By Max Bowenemail@example.com
Between sports and academics, Andrew Nobrega has a lot of experience in balancing life’ obligations.
The North Attleborough High senior said the dedication began in elementary school. He did well as a student, and his parents told said he had a lot of potential. Since then, Nobrega enjoys the challenges and learned that he didn’t want to just coast through life.
Recently, Nobrega was named a Commended Student through the National Merit Scholarship Program, one of 34,000 across the country. Commended students don’t continue in the 2022 competition for National Merit Scholarship awards, but are placed among the top 50,000 who enter it by completing the PSAT/NMSP qualifying test. This test is offered to students in their sophomore year of high school.
NAHS Principal Peter Haviland said students like Nobrega excel at a high level, adding that to achieve this right after school opened in the fall is especially significant.
“After being shut down completely, closed out of school for three months to come in and excel at a national test and achieve this, is something amazing,” said Haviland.
Guidance Counselor Gavan Judd said the commendation is a feather in a student’s cap, and something to add to a college application. He added that Massachusetts’ scores in this competition are among the highest in the country.
Nobrega said that between school and being on the winter and summer track teams, he only has around an hour to himself each day. He usually has practice after school for a couple hours, then it’s home to take care of his schoolwork and studying, which averages three hours a day. One method that helps is taking small breaks to chat with friends or get in some time on his PS4 in order to take his mind off the work.
“I always find a way to make sure everything gets done,” he said. “If I have to sacrifice a little sleep for that, it’s just only an hour of sleep but it’s a lot in terms of schoolwork.”
Sports has been a part of Nobrega’s world since he started high school. He has been doing winter track since freshman year and took up spring track last year. Prior to that, he also played lacrosse and football. When asked what drew him to track, Nobrega said it was a great way to stay in shape and held less risk of injury, something he dealt with while on the football team.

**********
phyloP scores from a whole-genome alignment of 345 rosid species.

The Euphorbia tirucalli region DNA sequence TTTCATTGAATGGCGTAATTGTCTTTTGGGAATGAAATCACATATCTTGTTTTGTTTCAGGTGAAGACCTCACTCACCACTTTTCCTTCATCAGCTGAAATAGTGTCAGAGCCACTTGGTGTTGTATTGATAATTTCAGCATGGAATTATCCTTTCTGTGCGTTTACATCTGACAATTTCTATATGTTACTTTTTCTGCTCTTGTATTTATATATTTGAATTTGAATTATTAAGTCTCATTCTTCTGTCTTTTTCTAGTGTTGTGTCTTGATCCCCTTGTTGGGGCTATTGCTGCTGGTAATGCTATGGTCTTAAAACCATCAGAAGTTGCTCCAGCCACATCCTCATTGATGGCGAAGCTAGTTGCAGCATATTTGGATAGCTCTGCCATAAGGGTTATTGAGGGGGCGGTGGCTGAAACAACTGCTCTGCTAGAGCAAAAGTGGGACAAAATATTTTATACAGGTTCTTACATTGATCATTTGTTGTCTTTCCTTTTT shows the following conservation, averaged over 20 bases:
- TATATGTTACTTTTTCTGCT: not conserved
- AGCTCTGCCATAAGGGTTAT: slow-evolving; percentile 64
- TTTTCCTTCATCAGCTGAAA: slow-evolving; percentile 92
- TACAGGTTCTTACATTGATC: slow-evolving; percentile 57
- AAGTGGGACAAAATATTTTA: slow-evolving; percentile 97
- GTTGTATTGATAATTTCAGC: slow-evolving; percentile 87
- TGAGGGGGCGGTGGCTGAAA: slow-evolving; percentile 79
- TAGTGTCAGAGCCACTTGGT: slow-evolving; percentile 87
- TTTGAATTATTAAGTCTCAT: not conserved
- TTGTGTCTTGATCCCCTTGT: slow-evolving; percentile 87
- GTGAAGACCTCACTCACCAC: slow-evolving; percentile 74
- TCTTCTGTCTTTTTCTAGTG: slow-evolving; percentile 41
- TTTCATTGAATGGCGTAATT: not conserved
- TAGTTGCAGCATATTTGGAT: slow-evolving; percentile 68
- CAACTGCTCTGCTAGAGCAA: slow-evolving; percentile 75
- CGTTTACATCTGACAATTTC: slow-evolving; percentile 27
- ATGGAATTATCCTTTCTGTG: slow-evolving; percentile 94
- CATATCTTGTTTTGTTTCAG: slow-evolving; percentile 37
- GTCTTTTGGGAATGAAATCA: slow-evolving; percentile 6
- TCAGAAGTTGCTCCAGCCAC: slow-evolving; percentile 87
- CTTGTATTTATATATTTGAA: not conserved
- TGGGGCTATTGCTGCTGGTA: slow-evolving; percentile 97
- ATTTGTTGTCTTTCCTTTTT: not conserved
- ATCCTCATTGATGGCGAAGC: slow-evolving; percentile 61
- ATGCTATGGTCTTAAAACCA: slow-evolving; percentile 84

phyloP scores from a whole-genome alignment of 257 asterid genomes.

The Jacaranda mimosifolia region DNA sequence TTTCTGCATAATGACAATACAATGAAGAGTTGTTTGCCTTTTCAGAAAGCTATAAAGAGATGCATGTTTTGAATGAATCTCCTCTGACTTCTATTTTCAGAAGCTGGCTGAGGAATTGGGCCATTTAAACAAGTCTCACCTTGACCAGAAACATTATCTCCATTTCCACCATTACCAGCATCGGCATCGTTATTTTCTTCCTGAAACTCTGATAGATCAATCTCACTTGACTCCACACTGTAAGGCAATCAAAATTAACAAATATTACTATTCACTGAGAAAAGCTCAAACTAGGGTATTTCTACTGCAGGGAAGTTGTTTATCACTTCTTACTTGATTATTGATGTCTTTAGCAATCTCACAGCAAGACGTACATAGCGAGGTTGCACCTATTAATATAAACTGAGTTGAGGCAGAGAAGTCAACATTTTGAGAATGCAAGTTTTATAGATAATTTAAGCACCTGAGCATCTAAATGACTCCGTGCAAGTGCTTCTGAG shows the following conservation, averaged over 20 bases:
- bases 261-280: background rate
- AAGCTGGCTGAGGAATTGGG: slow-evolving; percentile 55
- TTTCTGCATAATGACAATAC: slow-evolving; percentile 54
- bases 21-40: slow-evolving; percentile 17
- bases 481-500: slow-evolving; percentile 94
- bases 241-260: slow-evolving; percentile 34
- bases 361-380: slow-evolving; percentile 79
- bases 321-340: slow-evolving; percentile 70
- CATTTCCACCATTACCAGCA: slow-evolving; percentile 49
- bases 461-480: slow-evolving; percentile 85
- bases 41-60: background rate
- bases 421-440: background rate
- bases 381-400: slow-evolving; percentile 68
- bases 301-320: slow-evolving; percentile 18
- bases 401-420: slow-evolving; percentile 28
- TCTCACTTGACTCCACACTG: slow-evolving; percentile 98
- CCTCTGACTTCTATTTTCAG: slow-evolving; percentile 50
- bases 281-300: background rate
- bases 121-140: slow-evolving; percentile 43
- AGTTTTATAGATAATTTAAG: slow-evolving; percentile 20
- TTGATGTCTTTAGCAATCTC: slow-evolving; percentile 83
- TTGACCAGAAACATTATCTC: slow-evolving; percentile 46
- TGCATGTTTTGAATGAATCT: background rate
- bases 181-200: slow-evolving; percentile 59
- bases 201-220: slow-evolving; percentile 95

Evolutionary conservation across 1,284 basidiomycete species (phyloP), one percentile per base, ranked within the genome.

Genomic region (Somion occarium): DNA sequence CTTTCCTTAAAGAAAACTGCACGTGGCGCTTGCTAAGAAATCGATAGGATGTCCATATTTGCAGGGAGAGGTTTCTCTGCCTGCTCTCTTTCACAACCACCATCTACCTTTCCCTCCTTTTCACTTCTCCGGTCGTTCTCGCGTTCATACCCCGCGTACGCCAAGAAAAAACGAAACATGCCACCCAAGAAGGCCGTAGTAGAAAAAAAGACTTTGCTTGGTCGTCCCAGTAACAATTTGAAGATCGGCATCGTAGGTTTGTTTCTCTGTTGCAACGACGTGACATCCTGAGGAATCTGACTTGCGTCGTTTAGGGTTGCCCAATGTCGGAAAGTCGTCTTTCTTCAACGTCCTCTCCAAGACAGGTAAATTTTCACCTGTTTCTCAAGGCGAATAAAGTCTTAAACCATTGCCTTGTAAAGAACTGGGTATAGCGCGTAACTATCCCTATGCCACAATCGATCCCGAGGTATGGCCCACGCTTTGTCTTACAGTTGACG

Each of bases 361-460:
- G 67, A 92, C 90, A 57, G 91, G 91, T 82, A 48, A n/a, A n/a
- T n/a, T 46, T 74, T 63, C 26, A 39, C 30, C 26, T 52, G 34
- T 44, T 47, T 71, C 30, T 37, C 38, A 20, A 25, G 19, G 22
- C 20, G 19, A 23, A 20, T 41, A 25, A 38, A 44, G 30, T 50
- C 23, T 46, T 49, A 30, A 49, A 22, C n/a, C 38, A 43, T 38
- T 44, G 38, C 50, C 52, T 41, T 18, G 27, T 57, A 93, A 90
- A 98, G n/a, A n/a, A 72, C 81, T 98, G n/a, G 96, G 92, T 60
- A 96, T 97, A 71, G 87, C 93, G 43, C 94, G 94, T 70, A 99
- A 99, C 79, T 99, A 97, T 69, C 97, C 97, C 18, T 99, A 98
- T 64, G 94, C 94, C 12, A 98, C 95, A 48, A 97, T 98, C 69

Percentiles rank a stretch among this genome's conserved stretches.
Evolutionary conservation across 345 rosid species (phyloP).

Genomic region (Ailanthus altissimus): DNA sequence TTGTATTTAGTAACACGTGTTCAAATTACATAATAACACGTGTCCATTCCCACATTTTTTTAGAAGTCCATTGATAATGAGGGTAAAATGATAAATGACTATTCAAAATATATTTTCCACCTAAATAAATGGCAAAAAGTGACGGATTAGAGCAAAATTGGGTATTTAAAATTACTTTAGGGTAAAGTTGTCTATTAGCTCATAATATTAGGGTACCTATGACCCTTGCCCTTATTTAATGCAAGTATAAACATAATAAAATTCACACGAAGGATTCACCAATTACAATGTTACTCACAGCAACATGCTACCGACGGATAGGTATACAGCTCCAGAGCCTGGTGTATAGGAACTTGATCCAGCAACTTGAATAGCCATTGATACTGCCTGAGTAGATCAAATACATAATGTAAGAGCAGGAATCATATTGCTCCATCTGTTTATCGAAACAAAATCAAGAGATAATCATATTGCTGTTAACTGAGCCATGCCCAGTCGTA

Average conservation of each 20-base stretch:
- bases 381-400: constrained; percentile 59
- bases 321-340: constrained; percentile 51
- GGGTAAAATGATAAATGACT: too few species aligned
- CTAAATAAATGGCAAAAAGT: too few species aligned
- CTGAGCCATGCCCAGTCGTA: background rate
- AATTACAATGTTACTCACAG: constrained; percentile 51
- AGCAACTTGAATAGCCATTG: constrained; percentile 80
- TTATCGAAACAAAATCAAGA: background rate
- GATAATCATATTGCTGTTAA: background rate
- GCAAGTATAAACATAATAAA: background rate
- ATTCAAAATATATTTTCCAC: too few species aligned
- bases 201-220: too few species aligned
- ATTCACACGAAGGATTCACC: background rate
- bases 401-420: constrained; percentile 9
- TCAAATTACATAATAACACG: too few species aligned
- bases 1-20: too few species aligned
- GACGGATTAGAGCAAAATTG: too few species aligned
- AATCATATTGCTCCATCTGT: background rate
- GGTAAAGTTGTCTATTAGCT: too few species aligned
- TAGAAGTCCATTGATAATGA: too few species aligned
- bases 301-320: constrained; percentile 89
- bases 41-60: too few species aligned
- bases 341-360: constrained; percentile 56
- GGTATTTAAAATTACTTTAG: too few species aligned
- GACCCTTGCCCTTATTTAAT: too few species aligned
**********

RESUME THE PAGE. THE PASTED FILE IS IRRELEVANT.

“I just found out that I was pretty good at hurdles,” said Nobrega with a laugh. “So I really wanted to continue that and not let that go to waste.”
Nobrega is a varsity captain for both track teams and said his brother was what inspired him to try the sport. He had looked into basketball and wrestling but found neither fit with what he wanted. He credited his coaches for pushing him to new levels.
“It’s all in your head, it’s a lot about just pushing through stuff, and kind of doing your best, no matter what’s going on, which is really good, both in life and for health,” he said.
After high school, Nobrega is considering Worcester Polytechnic Institute and hopes to get into an engineering or STEM program, although he’s looking at other colleges as well. He may continue with a track team, though the focus will be on academics.
“I really just want to give credit to my parents,” he said. “Because without them I wouldn’t really have either self-confidence or the motivation to do that.”